Author Julie Lythcott-Haims on what it means to be an adult

Author Julie Lythcott-Haims on what it means to be an adult

In Author Conversations, Beyond the Cover by Cara Meredith

Author Julie Lythcott-Haims on what it means to be an adult

As a reader, it’s not every day I find myself absorbed in a book that somehow captures the needs of both my past and present selves. Such was the case with Julie Lythcott-Haims’ most recent release, Your Turn. Not only did I wish I could have nabbed a copy of the hybrid-memoir book 20 years ago, but I also find myself grateful to read, absorb, and dwell on its wisdom now.

Along those lines, join me for an exclusive interview with the author:

Scribd: Julie, tell us a little bit about your most recent release and how it came to be. 

Julie Lythcott-Haims: The short answer is that my first book How to Raise an Adult had done quite well, so my publisher asked me to write a sequel, and we signed that contract in 2016. The long answer is I failed to write the book for the next three years because I felt I lacked any formal authority in this subject area. I finally found my way into the subject and into being its author by recognizing that authority is knowledge, and knowledge can come from experience, of which I’ve had plenty. I also knew that a book on living your best life had to include myriad experiences and perspectives, and I fought a hard-won battle to include the stories of other humans in every chapter. The end result is a genre mashup of memoir, self-help, and biography. Part of the authority I claimed for myself in deciding I could indeed write this thing was the choice to validate and empower other voices from our richly diverse human community.

Scribd: Your Turn holds significant meaning in a number of different ways. Will you talk about the significance of modeling vulnerability when it comes to hybrid-memoir writing?

JLH: Memoir gives readers the ultimate safe harbor: the knowledge that they are not alone. So, I believe we should only publish a memoir to be of service to others. (Navel-gazing is fine, but that’s what journals are for.) I know if I’m going to be of service to my readers, I need to connect my story to theirs. I know a deep human connection is possible when we open ourselves up (through vulnerability), and when we take other’s stories in (through active listening, which I demonstrate in the biographies).

Scribd: You talk about life’s beautiful f-words: faltering, failing, flailing, floundering, and fumbling. As a culture, we fail to talk about failure, just as we neglect to see that “these seemingly disastrous experiences are not only a normal part of life but are actually our greatest teachers in disguise.” Has this been true for you, and what do you hope to pass on to readers?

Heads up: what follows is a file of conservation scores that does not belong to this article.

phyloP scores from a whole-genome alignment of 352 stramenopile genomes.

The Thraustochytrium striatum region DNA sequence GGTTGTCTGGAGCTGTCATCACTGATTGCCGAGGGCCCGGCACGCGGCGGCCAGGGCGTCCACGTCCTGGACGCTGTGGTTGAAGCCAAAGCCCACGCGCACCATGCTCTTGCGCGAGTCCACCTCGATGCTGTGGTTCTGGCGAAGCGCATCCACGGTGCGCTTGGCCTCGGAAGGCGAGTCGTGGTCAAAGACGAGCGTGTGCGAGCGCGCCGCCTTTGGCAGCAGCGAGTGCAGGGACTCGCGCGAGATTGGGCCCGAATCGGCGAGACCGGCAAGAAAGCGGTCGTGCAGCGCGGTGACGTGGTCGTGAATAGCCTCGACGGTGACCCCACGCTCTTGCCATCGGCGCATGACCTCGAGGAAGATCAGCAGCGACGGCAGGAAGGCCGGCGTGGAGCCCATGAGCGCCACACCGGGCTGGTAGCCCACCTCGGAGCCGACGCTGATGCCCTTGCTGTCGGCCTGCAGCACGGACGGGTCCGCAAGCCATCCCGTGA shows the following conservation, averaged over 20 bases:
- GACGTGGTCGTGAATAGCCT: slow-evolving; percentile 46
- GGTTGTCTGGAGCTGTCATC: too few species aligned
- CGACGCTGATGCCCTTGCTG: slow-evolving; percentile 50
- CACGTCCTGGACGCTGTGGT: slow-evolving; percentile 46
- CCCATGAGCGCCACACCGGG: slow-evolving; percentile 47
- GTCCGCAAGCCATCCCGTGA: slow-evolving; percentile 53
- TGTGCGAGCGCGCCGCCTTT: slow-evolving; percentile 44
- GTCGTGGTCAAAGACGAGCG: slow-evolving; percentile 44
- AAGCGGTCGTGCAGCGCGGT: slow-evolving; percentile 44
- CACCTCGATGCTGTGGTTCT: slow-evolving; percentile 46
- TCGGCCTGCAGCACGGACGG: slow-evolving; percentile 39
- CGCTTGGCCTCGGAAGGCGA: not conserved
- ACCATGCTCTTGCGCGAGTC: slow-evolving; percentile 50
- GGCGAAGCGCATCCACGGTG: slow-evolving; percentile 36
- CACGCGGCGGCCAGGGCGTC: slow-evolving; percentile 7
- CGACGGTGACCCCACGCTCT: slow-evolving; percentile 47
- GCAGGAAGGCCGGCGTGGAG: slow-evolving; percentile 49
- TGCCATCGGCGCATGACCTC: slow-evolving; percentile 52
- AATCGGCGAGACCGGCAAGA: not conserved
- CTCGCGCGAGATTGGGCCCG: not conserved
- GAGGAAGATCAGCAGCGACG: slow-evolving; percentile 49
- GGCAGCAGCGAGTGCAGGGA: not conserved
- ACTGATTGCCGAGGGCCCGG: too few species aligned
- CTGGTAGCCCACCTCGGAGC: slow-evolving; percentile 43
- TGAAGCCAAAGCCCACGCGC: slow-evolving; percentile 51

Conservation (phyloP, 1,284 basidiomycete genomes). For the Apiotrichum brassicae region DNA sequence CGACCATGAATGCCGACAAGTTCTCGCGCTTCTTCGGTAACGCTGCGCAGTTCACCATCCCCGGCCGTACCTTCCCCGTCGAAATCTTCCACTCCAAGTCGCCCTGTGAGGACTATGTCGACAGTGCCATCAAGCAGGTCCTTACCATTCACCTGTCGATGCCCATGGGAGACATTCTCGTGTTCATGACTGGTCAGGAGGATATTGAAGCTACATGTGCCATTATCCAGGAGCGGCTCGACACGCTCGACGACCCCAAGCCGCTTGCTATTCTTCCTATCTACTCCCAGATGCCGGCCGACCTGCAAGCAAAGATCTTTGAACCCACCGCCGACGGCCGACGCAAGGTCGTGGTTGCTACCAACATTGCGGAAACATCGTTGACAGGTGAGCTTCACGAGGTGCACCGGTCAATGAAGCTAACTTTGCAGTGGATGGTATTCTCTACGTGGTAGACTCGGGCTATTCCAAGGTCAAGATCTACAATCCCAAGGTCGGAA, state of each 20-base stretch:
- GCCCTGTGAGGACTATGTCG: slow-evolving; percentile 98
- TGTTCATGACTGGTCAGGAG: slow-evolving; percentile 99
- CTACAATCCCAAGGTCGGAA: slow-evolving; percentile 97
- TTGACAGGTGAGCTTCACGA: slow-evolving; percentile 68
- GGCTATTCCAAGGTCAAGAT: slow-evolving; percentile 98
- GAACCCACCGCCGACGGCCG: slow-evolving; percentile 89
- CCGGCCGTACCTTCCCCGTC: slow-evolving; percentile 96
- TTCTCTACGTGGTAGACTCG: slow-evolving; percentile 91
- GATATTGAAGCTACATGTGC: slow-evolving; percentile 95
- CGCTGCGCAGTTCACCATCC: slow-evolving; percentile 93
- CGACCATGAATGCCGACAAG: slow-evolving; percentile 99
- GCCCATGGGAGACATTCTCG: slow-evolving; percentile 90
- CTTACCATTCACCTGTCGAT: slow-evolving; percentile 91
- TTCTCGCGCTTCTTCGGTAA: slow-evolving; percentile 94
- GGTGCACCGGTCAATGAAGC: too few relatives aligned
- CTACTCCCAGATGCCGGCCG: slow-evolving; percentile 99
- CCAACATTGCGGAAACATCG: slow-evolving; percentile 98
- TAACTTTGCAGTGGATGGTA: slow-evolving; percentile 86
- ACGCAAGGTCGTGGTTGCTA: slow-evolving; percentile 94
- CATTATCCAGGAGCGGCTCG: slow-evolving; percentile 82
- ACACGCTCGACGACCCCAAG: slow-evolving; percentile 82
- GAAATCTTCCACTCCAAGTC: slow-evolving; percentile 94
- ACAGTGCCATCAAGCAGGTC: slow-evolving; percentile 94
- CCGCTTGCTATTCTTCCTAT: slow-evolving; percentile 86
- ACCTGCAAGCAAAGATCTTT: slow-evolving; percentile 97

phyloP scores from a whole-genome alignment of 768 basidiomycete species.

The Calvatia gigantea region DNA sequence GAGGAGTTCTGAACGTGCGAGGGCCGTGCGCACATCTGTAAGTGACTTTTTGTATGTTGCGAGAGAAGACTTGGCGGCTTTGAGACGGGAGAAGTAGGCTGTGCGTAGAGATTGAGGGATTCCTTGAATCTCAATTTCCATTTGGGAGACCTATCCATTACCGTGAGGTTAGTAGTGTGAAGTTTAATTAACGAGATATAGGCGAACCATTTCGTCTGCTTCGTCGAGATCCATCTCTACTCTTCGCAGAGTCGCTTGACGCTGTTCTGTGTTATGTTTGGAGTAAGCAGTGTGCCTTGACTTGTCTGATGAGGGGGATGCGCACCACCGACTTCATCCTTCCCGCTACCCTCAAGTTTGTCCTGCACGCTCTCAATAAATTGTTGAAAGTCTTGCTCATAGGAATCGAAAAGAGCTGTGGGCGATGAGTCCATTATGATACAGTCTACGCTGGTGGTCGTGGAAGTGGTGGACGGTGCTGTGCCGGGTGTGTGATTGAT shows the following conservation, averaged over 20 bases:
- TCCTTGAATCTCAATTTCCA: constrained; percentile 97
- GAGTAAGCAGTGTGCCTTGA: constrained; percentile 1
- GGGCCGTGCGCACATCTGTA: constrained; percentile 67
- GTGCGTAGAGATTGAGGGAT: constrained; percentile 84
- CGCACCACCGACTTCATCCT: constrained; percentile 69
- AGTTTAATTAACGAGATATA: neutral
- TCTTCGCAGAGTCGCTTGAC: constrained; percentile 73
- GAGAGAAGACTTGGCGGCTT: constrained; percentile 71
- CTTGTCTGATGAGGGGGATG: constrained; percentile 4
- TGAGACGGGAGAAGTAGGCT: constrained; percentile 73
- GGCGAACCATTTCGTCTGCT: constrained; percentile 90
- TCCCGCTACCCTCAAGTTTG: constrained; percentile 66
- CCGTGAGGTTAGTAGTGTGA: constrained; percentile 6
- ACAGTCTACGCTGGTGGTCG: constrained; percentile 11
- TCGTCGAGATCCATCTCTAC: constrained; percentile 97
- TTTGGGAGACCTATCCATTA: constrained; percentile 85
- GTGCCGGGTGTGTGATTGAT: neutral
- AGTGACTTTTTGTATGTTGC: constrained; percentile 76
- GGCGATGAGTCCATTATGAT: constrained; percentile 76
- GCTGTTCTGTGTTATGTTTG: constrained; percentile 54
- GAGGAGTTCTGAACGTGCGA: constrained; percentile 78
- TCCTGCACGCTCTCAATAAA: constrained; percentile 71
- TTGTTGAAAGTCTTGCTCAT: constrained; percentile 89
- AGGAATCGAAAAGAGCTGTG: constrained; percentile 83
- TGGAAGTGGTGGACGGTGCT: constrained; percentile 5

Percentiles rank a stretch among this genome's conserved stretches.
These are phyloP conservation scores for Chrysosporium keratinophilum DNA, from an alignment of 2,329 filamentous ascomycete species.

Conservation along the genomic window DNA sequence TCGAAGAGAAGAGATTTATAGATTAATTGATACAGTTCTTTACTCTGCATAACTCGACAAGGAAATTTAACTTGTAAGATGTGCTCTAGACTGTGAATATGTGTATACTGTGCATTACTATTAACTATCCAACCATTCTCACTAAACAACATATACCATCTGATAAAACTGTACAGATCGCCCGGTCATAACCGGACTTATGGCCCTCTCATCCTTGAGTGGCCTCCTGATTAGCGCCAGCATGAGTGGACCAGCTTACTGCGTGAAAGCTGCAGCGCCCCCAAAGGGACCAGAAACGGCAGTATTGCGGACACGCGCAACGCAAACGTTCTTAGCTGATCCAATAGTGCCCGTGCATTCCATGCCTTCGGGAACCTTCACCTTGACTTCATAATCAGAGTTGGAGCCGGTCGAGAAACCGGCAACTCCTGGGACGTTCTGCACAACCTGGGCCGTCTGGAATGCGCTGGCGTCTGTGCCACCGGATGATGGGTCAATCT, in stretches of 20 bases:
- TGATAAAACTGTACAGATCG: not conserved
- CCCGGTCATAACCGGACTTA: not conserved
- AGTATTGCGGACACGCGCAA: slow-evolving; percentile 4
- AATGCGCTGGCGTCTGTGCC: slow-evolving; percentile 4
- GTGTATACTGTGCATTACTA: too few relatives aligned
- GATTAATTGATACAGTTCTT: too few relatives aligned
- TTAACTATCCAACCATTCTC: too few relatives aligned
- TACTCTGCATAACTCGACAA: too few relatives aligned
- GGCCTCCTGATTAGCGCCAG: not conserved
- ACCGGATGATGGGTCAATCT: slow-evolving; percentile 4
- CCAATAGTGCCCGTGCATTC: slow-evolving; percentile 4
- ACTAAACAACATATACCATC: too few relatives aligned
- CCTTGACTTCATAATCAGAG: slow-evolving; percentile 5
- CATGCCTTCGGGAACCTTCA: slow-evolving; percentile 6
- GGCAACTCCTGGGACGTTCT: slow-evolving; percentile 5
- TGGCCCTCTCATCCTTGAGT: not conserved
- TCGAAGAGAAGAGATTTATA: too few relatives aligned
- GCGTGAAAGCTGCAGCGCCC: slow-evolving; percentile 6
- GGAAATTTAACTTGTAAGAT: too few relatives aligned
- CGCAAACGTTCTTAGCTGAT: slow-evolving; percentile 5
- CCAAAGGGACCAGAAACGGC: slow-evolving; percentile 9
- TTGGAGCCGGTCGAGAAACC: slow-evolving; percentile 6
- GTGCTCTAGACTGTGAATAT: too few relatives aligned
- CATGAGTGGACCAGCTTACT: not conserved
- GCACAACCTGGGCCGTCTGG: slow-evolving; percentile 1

JLH: By outward measures, my life has been a success, and I’m grateful for the privileges, opportunities, and luck that have come my way. Yet I’ve made plenty of mistakes, and I have some big regrets. I can’t change what I did. All I can do is learn from those things and work hard to do things better or differently next time. I think a person who can’t admit they are flawed isn’t trustworthy. I put some of my shit out there so my readers feel they can trust me. I chose examples from the workplace where my failures came back to me in the form of feedback (the sixth “f-word”). Feedback can make you wince but usually there’s stuff in there you really need to pay attention to in order to advance your goals. In putting a few of my cringe-worthy experiences with feedback in the book, I’m showing readers even someone who seems successful by traditional measures has had some disastrous experiences and has learned from them. I’m saying: It’s OK. I’ve been there, too.

Scribd: Readers are also invited to be good and embody good character, so you offer 16 principles that are, essentially, a “distillation of the non-religious aspects of the New Testament.” Where did some of these principles originate, and is there one “commandment” you tend to offer more than anything else? 

JLH: This was one of the most challenging topics to write because humans have been telling humans how to be good humans since humans have had language. I found my way in by reflecting back on my 53 years of interacting with humans. I distilled my memories into a set of principles I believe draw us to a person rather than repel us. I don’t have a favorite of the 16. But I like the image that comes to mind when I think about: “have patience and grace.” I picture a person whose energy makes me feel safe.

Scribd: Your Turn resonates with readers of all ages, even though it was written for those in the 18–34 age group. Tell us, how have your words led readers of various ages, backgrounds, and cultures into deeper connection with the world around them?